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Reformatory CP - April 2003
The New Paper, Singapore, 10 April 2003
Teen terror on streets, mouse in courtBy Lee Tee Jong
He is a 13-year-old school drop-out who masterminded a string of robberies in Tiong Bahru.
His five victims are all younger than he is. His five accomplices are all older.
In one week early this year, he and his accomplices, aged between 13 and 17, terrorised other boys, robbed them, and sometimes beat them up.
And he is not even big for his age.
Simon (not his real name, which cannot be used as he is a juvenile) is only about 1.4m tall.
The Malaysian boy told a probation officer: 'I want money and will do anything to get it!'
But he sounded totally different at the juvenile court yesterday .
In front of Magistrate May Mesenas, Simon's bravado turned into begging and pleading - and tears.
Simon, whose head was clean shaven, was wearing a grey T-shirt, track pants and shoes.
His voice quaked, his legs shook and tears streamed down his cheeks as he asked to be let off lightly.
In between sobs, he said: 'Please give me a chance.'
'I want to go to school.
'I want to help look after my sick mother.'
Simon added: 'If I breach my probation, then send me to Boys Home.'
He said his mother was seriously ill and was unable to attend court yesterday.
His father who was there with him also pleaded on his behalf for probation.
But the judge was not impressed.
She said: 'Why should I give you a chance?'
There was silence as she added: 'You should have thought of your mother before you committed the crimes and not after.'
Simon's behaviour while in remand at the Singapore Boys Home also did not help.
In his four months there, he got into fights and was given three strokes of the cane.
As for his claim of wanting to study, the judge had her misgivings.
She told the probation officer to check Simon's IQ and assess whether he needed to be sent to a special school as Simon had failed his Primary School Leaving Examination twice.
Placed In Welfare Home
The judge told Simon: 'You are very close to being sent to Boys Home but I decided to place you in a home instead.'
She ordered him to be placed in Muhammadiyah Welfare Home for three years with a review in three months' time.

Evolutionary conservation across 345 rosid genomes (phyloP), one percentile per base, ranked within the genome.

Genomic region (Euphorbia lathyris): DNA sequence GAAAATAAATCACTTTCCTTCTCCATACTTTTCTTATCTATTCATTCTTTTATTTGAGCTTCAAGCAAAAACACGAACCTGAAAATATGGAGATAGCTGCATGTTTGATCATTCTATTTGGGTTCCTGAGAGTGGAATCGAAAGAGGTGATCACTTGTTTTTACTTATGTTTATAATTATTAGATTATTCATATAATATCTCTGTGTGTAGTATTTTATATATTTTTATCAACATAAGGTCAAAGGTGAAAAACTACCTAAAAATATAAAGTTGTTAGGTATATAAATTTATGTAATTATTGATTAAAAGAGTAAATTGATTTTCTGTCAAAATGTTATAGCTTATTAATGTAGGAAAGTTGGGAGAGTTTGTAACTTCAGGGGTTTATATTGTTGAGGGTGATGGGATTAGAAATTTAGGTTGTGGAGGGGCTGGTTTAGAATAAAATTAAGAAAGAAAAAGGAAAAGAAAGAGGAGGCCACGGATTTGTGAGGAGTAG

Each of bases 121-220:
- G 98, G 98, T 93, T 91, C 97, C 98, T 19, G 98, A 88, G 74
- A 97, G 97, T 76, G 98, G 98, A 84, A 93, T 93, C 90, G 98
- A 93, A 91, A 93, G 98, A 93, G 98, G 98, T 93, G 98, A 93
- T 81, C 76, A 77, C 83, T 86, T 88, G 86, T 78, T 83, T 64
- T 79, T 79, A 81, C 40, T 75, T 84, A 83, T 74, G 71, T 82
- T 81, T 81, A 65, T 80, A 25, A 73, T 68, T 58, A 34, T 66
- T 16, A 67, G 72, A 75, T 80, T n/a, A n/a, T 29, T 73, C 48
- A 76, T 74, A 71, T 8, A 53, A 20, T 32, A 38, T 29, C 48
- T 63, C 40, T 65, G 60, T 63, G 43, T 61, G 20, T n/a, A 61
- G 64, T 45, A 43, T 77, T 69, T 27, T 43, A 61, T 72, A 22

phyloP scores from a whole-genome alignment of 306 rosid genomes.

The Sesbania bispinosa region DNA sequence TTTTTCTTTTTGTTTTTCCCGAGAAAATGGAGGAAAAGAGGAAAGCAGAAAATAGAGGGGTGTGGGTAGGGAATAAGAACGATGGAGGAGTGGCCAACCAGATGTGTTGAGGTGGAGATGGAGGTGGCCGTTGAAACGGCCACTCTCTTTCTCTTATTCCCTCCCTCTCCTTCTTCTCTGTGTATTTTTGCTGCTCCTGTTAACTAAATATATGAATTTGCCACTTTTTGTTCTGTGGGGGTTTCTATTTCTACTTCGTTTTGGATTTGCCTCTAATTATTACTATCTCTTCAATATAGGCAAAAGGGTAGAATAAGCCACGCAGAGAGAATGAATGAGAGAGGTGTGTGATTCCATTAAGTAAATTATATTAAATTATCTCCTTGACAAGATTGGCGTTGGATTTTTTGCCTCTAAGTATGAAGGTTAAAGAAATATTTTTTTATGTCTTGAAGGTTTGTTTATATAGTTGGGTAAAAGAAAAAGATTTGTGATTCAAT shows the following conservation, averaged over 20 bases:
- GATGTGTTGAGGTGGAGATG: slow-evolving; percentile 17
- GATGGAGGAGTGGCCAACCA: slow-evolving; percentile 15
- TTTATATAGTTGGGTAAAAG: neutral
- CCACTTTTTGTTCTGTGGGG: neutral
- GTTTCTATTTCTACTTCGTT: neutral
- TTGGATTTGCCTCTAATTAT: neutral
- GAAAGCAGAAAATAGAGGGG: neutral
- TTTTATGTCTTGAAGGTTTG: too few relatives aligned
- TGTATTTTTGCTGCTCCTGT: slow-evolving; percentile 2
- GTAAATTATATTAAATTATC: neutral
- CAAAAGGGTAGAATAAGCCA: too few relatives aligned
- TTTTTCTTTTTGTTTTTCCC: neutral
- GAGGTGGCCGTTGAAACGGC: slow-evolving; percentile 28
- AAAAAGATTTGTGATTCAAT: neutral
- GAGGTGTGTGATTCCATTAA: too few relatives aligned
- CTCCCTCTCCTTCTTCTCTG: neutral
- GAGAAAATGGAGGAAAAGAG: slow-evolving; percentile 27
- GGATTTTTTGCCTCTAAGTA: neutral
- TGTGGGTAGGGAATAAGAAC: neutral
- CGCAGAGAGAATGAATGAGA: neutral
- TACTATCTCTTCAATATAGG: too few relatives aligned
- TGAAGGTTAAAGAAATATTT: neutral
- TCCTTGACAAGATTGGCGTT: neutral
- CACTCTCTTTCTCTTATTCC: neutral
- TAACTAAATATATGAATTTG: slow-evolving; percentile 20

His father has to make a monthly contribution of $50 and attend mandatory counselling.
He was also put under a $1,000 bond to ensure that he exercises proper care and guardianship over his son.
The boy was still in tears as he was led away. A far cry from the robber who prowled the streets of Tiong Bahru.
HOW THE TEENS DID IT
THEIR methods were simple.
They would target a lone youngster, surround him, take him to an isolated void deck, accuse him of staring at them and ask for his gang affiliation.
They would then demand that he hand over his wallet and other valuables.
Their loot from the five robberies between Jan 2 and Jan 9, included cash, handphones, and ez-link and CashCards.
If the victim resisted, they would resort to violence.
On one occasion, without any provocation, Simon pinned a victim to a wall.
When the victim resisted, Simon and his accomplices rained punches on him.
Their hunting ground was around Jalan Membina Barat and Kim Tian Place in Tiong Bahru. Their victims reported the robberies to the police and the robbers were arrested at Beo Crescent on Jan 9.
Court documents revealed that Simon started his criminal activity when he was 12.
On June 27 last year he stole a bag worth about $14 from the Jurong East Swimming Complex.
In court, Simon pleaded guilty to five robbery-related charges and one charge of theft.
The prosecution proceeded with two counts of robbery and took the rest into consideration.
Copyright © 2003 Singapore Press Holdings Ltd. All rights reserved.
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